The Ascension

We celebrate Christ’s ascension to Heaven on a Thursday, 40 days after Easter. This year it falls on May 25. It is a principal feast of the Episcopal church year. We  affirm the ascension of Christ in the Nicene and Apostles’ Creeds. His human form ends and Christ no longer appears to any of his followers as he had for the 40 days after the empty tomb and Christ’s resurrection. It marks the final elevation of his humanness to divine glory with God. The story as it is told in the Gospel Luke is shown here. Luke includes the most detailed and graphic description of the Ascension. Luke 24: 45-53.

This Bavarian designed window of the ascension was installed in the west wall of the transept in 1910. Although the Resurrection window, located in the opposite transept, was designed in London, the windows mirror each in size and use the same symbolism of three levels. The lower section is for those who are earthbound, the middle section shows Christ is his dazzling white garments with 11 seraphim (the highest order of angels).  The nail holes in his hands and feet are obvious.  In the lower level we see the followers, who are perhaps receiving a blessing from Jesus. The figure in that circle covering his head may be a Roman soldier or Thomas.. The upper level represents heaven with its castles like the mansions in my Father’s house (John 14:2). Bethany, from where Jesus is reported to have ascended, is in the upper left lancet with cedars, which represent healing. Among the other plants in this window are violets, depicting beauty and love in its highest form; daisies for innocence; and palm trees for triumph.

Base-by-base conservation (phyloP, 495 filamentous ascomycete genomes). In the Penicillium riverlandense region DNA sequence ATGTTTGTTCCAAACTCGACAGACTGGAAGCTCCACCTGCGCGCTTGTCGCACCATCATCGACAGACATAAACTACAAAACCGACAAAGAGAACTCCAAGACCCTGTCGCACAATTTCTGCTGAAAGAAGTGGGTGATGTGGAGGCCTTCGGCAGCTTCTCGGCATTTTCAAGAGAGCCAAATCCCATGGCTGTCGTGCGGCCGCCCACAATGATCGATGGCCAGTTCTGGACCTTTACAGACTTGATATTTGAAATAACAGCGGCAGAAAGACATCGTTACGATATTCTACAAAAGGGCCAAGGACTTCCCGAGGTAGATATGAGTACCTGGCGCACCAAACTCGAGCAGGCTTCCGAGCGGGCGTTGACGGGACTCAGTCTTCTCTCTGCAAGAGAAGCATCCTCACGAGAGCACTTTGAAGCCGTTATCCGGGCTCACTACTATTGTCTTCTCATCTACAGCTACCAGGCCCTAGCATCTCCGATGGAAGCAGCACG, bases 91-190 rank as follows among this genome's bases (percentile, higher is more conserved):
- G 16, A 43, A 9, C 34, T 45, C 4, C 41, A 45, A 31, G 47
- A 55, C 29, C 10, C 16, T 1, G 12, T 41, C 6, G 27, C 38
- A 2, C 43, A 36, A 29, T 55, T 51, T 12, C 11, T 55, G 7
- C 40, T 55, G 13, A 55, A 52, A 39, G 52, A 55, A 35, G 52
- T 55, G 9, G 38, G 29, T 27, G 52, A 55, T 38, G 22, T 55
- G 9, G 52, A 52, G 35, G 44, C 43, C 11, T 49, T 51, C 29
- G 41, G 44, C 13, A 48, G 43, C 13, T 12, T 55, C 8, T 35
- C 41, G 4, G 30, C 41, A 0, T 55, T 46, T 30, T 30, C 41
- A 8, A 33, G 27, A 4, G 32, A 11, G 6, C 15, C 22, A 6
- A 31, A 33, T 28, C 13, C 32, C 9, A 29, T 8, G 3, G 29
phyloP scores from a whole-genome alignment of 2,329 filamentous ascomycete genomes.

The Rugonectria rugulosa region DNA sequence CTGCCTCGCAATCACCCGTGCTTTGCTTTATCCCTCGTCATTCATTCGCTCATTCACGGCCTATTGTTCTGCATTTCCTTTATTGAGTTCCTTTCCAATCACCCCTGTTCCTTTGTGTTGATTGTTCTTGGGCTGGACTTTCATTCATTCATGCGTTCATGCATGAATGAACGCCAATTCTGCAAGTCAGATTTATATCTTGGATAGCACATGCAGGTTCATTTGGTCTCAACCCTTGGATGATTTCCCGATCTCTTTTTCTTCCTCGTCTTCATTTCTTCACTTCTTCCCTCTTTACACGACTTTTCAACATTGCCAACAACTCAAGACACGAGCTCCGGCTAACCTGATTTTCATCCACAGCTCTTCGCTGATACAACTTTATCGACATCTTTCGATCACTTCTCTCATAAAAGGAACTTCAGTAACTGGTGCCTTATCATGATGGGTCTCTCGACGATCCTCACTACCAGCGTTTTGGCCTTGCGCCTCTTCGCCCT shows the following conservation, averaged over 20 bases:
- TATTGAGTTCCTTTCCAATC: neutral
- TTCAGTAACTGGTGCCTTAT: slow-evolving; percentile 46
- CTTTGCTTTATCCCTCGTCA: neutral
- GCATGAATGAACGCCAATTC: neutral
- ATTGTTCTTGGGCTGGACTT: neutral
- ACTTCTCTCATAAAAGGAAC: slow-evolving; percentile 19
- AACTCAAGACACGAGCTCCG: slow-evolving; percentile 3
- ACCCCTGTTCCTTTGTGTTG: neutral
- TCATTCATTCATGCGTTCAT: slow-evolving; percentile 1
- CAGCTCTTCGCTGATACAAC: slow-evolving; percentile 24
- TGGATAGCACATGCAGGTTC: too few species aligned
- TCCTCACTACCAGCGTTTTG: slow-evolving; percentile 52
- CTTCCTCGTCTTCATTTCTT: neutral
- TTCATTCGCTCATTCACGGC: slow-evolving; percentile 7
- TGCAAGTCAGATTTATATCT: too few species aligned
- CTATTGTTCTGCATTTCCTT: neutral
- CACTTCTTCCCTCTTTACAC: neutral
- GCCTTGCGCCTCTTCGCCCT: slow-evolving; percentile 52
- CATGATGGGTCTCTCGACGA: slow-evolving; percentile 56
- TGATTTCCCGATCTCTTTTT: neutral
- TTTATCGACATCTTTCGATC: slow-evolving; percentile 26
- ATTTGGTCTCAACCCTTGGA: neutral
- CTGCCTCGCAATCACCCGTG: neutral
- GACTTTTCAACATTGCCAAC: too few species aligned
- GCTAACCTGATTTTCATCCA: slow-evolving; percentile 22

The window was designed by the Mayer and Company in Munich as a memorial for J. Frederick Ackerman, one of New York’s largest paper merchants and a generous supporter of Greenwich causes. He died at his summer home in the Belle Haven area in 1908.  Above the window is floral lancet in memory of  Harry R. Blunt, As is typical in windows from southern Germany, the colors are muted, soft and rich. They are easy on the eye and the faces are expressive yet peaceful. The memorial inscription is at the bottom of the central panel. The left and right panels read “Seek ye first the kingdom of Heaven and these things and all things will be added unto you.” (Luke 12:31)

Karyn Royce

Photo courtesy of The Stained Glass Project by Lynne Smith and Lawrence Sterne